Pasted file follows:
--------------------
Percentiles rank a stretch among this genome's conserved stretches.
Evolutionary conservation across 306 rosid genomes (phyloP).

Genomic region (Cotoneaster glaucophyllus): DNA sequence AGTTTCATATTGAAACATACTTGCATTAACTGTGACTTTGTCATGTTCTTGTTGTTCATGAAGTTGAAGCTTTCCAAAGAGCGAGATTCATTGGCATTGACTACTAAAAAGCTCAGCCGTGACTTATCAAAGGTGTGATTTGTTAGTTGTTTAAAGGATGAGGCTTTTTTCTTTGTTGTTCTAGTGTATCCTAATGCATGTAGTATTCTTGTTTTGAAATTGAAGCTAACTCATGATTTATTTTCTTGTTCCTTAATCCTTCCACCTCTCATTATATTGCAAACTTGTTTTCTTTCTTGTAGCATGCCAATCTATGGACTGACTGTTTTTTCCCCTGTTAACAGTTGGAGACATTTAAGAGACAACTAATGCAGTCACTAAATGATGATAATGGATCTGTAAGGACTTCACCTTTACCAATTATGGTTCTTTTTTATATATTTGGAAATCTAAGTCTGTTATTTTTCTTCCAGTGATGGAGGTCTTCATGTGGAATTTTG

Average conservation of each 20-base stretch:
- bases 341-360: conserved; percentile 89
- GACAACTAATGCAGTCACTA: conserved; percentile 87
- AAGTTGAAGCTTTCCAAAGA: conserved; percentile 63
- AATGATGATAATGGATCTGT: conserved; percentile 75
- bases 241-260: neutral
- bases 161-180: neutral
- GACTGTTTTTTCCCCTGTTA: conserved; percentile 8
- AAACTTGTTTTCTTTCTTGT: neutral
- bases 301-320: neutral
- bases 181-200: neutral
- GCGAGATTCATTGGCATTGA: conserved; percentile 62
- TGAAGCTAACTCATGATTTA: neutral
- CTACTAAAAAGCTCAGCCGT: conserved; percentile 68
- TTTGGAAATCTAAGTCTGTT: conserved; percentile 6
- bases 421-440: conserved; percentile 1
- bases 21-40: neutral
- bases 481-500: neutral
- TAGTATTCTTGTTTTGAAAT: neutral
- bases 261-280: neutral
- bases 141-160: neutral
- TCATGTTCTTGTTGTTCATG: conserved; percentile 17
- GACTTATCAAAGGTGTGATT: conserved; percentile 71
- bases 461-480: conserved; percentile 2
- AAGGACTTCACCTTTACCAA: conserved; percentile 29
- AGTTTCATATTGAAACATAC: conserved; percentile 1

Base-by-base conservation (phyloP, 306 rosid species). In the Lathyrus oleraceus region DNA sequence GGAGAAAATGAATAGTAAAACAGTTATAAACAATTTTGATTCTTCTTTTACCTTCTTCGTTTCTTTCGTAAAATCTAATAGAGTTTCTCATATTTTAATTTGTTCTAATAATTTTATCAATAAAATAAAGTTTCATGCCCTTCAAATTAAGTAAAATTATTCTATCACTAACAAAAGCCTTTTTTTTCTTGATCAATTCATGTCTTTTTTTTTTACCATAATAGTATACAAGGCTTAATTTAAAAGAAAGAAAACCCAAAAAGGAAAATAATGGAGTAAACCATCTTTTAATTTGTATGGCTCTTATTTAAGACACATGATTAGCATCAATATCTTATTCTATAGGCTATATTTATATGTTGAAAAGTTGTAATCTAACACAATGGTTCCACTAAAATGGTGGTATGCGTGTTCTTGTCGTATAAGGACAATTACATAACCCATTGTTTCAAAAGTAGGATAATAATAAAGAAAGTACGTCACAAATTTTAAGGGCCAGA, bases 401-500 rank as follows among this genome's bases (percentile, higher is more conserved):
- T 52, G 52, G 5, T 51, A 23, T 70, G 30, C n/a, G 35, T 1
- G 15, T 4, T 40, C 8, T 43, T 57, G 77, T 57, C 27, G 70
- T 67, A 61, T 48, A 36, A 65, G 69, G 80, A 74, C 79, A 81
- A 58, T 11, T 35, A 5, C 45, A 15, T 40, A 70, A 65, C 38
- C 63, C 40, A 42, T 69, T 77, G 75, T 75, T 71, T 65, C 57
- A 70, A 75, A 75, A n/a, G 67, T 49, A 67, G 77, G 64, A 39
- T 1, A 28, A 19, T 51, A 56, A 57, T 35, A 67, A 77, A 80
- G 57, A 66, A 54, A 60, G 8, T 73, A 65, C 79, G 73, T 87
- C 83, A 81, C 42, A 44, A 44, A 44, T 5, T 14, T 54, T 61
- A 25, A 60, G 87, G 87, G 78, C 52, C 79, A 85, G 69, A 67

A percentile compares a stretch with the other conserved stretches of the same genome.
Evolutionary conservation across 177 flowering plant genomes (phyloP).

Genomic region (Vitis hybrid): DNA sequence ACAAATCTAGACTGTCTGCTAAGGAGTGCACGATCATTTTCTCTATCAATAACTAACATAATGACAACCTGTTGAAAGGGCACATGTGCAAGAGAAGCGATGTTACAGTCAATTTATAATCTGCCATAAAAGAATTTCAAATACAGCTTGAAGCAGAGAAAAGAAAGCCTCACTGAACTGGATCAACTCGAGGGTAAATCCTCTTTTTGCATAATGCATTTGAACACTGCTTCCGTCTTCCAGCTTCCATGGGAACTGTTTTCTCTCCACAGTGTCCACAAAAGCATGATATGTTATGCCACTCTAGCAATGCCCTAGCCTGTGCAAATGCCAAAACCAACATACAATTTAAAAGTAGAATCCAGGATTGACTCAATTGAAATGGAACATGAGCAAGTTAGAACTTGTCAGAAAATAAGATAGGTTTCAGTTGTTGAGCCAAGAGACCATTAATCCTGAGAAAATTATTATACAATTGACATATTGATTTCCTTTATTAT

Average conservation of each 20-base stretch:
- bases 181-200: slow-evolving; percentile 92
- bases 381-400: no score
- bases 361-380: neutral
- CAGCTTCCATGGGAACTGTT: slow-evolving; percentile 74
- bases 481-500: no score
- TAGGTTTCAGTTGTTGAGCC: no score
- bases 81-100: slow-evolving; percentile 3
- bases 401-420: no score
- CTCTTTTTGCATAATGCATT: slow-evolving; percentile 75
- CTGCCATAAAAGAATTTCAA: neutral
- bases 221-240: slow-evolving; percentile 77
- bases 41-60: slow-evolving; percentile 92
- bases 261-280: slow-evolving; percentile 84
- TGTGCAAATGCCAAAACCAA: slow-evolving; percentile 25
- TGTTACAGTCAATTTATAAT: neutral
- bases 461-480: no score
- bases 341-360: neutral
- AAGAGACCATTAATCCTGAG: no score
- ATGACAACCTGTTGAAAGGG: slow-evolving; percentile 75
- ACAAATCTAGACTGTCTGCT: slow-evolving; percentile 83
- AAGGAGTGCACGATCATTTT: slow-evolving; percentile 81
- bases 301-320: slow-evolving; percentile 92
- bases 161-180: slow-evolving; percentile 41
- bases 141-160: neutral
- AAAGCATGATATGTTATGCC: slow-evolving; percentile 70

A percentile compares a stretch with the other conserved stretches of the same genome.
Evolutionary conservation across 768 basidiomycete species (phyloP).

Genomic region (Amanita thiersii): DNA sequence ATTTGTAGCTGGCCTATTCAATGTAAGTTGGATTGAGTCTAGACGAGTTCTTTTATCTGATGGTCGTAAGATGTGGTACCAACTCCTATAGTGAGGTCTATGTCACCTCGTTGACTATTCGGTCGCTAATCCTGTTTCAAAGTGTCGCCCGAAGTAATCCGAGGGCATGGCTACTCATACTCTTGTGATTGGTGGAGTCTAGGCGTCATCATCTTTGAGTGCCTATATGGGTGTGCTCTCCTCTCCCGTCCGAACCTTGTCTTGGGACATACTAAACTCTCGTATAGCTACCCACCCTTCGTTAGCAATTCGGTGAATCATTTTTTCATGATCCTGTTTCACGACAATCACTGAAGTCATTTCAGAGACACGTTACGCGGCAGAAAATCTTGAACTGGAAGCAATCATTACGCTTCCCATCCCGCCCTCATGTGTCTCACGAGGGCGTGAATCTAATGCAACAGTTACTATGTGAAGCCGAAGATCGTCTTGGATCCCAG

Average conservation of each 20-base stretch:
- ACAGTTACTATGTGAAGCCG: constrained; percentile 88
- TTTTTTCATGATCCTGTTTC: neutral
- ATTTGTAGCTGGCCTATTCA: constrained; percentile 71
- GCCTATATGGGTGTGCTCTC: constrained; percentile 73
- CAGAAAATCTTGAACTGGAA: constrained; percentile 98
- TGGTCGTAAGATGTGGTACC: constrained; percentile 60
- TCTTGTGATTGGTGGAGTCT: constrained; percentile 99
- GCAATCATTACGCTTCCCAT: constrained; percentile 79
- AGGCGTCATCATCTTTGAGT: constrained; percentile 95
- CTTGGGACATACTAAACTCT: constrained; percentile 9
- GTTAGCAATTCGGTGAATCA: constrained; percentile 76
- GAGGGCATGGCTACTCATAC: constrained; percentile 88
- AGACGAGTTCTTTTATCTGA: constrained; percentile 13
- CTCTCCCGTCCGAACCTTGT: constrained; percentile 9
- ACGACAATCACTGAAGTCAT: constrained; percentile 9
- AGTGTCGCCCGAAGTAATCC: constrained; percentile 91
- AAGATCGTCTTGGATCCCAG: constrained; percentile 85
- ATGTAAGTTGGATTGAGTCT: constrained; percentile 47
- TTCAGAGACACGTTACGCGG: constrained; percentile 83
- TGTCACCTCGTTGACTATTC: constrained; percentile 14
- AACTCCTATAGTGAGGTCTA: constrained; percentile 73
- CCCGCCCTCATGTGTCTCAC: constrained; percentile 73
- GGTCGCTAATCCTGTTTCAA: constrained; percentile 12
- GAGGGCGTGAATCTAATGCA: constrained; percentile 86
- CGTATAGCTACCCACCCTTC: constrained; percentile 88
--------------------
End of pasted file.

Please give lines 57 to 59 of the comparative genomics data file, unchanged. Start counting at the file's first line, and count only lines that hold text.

- bases 261-280: slow-evolving; percentile 84
- TGTGCAAATGCCAAAACCAA: slow-evolving; percentile 25
- TGTTACAGTCAATTTATAAT: neutral